Annuar Challenges Critics to Find Alternatives to Emergency

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Federal Territories Minister Annuar Musa has challenged government critics to suggest alternatives to its plan to declare a state of emergency.

In a Facebook post, Annuar asked which laws could be used to avoid the Batu Sapi by-election or postpone the Sarawak election.

“The Sarawak assembly ends in a few months and an election must be held, but everyone is afraid of what happened in the Sabah election,” he said.

The Batu Sapi by-election is scheduled to be held on December 5, following the death of former law minister Liew Vui Keong on October 2.

The Sarawak legislative assembly’s term ends in June.

Annuar’s post comes as politicians and legal experts have questioned the need to declare a state of emergency to fight the Covid-19 pandemic.

In the post, Annuar, an Umno Supreme Council member, also commented about political moves to bring down Prime Minister Muhyiddin Yassin’s government at the next sitting of Parliament through a vote of no confidence.


“If this happens, the prime minister will have to dissolve Parliament and a general election has to be held, but the people don’t want an election because they fear the spread of Covid 19,” he said.

Speculation has been rife that the Perikatan Nasional (PN) government is seeking to declare a state of emergency as Malaysia struggles to contain the spike in Covid-19 infection that has also hurt the economy.

Reports have so far suggested that Putrajaya is seeking a dubious so-called state of “partial emergency”, also dubbed as “economic, health, or political emergency”.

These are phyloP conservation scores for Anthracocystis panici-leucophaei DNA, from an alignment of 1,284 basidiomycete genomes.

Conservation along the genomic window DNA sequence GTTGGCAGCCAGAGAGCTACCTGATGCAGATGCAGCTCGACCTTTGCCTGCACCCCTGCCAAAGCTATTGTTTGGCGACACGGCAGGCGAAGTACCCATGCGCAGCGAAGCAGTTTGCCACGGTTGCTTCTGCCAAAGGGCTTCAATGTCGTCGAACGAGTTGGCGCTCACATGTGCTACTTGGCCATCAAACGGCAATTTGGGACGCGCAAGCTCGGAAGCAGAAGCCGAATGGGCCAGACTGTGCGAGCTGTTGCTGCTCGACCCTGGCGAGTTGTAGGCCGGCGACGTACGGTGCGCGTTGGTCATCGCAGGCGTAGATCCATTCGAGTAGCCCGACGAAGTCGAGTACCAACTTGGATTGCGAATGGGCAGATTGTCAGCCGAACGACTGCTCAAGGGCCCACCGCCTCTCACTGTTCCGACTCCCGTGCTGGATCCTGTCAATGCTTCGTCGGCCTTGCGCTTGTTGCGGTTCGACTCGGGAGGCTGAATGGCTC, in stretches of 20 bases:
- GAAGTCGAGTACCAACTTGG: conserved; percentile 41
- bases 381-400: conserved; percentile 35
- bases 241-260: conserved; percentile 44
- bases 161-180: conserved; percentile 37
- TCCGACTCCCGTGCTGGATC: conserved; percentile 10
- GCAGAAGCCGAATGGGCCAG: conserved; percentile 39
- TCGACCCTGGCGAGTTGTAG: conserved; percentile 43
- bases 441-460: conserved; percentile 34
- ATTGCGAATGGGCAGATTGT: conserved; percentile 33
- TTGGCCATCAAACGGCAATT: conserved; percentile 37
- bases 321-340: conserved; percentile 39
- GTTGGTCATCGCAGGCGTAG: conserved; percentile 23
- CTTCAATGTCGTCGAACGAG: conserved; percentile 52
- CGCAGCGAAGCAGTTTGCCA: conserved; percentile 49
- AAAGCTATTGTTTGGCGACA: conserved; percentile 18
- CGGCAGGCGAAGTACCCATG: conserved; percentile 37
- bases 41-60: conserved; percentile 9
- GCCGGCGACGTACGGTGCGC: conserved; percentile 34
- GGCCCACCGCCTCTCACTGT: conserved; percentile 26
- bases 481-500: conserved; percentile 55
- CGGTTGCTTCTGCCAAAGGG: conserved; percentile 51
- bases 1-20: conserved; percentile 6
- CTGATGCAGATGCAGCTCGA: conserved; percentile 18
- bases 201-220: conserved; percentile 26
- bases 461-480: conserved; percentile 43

It is unclear what the emergency powers being sought are at the moment as the breadth and scope under a state of emergency are far-ranging.

Yesterday, Muhyiddin and several other government leaders attended an audience with Yang di-Pertuan Agong Sultan Abdullah Ri’ayatuddin Al-Mustafa Billah Shah at the latter’s Istana Abdulaziz in Kuantan.


However, no announcement was made following the audience.

Several lawyers have also cast their doubts over the feasibility of the rumoured so-called “partial emergency”.

Pointing to the Federal Constitution, constitutional experts said the country’s supreme document only provides for one type of emergency that would either cover the whole country or any state in its Article 150.

Article 150 in the Constitution handles the proclamation of emergency. Article 150(1) states that “if the Yang di-Pertuan Agong is satisfied that a grave emergency exists whereby the security, or the economic life, or public order in the Federation or any part thereof is threatened”, he may issue a proclamation of emergency.

The said proclamation must only be done with the advice of the Cabinet or the prime minister.

However, the lawyers also said that the details of such an emergency would be up to the government.

With an emergency proclaimed, the executive branch will have almost absolute authority over the running of the country in a crisis, without check and balance from the other two branches: the legislative and judiciary.